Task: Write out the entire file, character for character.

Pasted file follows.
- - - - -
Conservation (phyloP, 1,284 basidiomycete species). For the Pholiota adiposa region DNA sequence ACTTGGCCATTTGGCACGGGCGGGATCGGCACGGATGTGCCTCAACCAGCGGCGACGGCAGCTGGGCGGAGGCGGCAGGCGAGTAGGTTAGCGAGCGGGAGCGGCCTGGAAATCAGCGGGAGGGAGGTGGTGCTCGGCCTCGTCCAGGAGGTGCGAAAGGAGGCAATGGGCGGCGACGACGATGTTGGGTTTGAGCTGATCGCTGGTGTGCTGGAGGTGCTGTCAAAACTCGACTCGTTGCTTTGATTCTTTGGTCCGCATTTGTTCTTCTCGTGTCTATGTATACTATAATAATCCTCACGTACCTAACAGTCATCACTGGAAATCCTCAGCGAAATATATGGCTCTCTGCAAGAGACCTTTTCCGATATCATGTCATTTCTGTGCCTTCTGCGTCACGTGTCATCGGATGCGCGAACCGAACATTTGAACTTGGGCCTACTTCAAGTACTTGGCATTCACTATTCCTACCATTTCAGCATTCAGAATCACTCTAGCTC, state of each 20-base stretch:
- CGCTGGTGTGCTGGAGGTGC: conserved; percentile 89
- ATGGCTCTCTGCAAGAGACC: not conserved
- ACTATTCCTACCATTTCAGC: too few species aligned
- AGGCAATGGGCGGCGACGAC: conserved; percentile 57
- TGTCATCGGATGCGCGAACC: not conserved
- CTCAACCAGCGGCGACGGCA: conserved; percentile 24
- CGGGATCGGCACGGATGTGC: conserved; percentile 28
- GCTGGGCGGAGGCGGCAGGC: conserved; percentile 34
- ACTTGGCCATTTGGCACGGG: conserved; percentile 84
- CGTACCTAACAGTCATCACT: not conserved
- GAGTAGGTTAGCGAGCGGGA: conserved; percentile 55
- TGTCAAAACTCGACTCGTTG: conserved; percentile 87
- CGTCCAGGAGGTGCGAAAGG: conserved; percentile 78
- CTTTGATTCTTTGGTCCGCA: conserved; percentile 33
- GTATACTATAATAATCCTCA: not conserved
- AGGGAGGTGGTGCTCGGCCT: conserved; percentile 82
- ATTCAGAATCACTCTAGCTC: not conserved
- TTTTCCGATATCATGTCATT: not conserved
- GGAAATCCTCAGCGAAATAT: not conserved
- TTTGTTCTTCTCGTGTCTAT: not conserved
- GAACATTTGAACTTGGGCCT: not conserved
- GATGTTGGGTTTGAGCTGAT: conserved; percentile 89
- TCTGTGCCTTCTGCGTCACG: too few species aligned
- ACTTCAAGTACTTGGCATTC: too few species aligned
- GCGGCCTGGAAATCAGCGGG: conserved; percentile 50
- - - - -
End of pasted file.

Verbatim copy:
Conservation (phyloP, 1,284 basidiomycete species). For the Pholiota adiposa region DNA sequence ACTTGGCCATTTGGCACGGGCGGGATCGGCACGGATGTGCCTCAACCAGCGGCGACGGCAGCTGGGCGGAGGCGGCAGGCGAGTAGGTTAGCGAGCGGGAGCGGCCTGGAAATCAGCGGGAGGGAGGTGGTGCTCGGCCTCGTCCAGGAGGTGCGAAAGGAGGCAATGGGCGGCGACGACGATGTTGGGTTTGAGCTGATCGCTGGTGTGCTGGAGGTGCTGTCAAAACTCGACTCGTTGCTTTGATTCTTTGGTCCGCATTTGTTCTTCTCGTGTCTATGTATACTATAATAATCCTCACGTACCTAACAGTCATCACTGGAAATCCTCAGCGAAATATATGGCTCTCTGCAAGAGACCTTTTCCGATATCATGTCATTTCTGTGCCTTCTGCGTCACGTGTCATCGGATGCGCGAACCGAACATTTGAACTTGGGCCTACTTCAAGTACTTGGCATTCACTATTCCTACCATTTCAGCATTCAGAATCACTCTAGCTC, state of each 20-base stretch:
- CGCTGGTGTGCTGGAGGTGC: conserved; percentile 89
- ATGGCTCTCTGCAAGAGACC: not conserved
- ACTATTCCTACCATTTCAGC: too few species aligned
- AGGCAATGGGCGGCGACGAC: conserved; percentile 57
- TGTCATCGGATGCGCGAACC: not conserved
- CTCAACCAGCGGCGACGGCA: conserved; percentile 24
- CGGGATCGGCACGGATGTGC: conserved; percentile 28
- GCTGGGCGGAGGCGGCAGGC: conserved; percentile 34
- ACTTGGCCATTTGGCACGGG: conserved; percentile 84
- CGTACCTAACAGTCATCACT: not conserved
- GAGTAGGTTAGCGAGCGGGA: conserved; percentile 55
- TGTCAAAACTCGACTCGTTG: conserved; percentile 87
- CGTCCAGGAGGTGCGAAAGG: conserved; percentile 78
- CTTTGATTCTTTGGTCCGCA: conserved; percentile 33
- GTATACTATAATAATCCTCA: not conserved
- AGGGAGGTGGTGCTCGGCCT: conserved; percentile 82
- ATTCAGAATCACTCTAGCTC: not conserved
- TTTTCCGATATCATGTCATT: not conserved
- GGAAATCCTCAGCGAAATAT: not conserved
- TTTGTTCTTCTCGTGTCTAT: not conserved
- GAACATTTGAACTTGGGCCT: not conserved
- GATGTTGGGTTTGAGCTGAT: conserved; percentile 89
- TCTGTGCCTTCTGCGTCACG: too few species aligned
- ACTTCAAGTACTTGGCATTC: too few species aligned
- GCGGCCTGGAAATCAGCGGG: conserved; percentile 50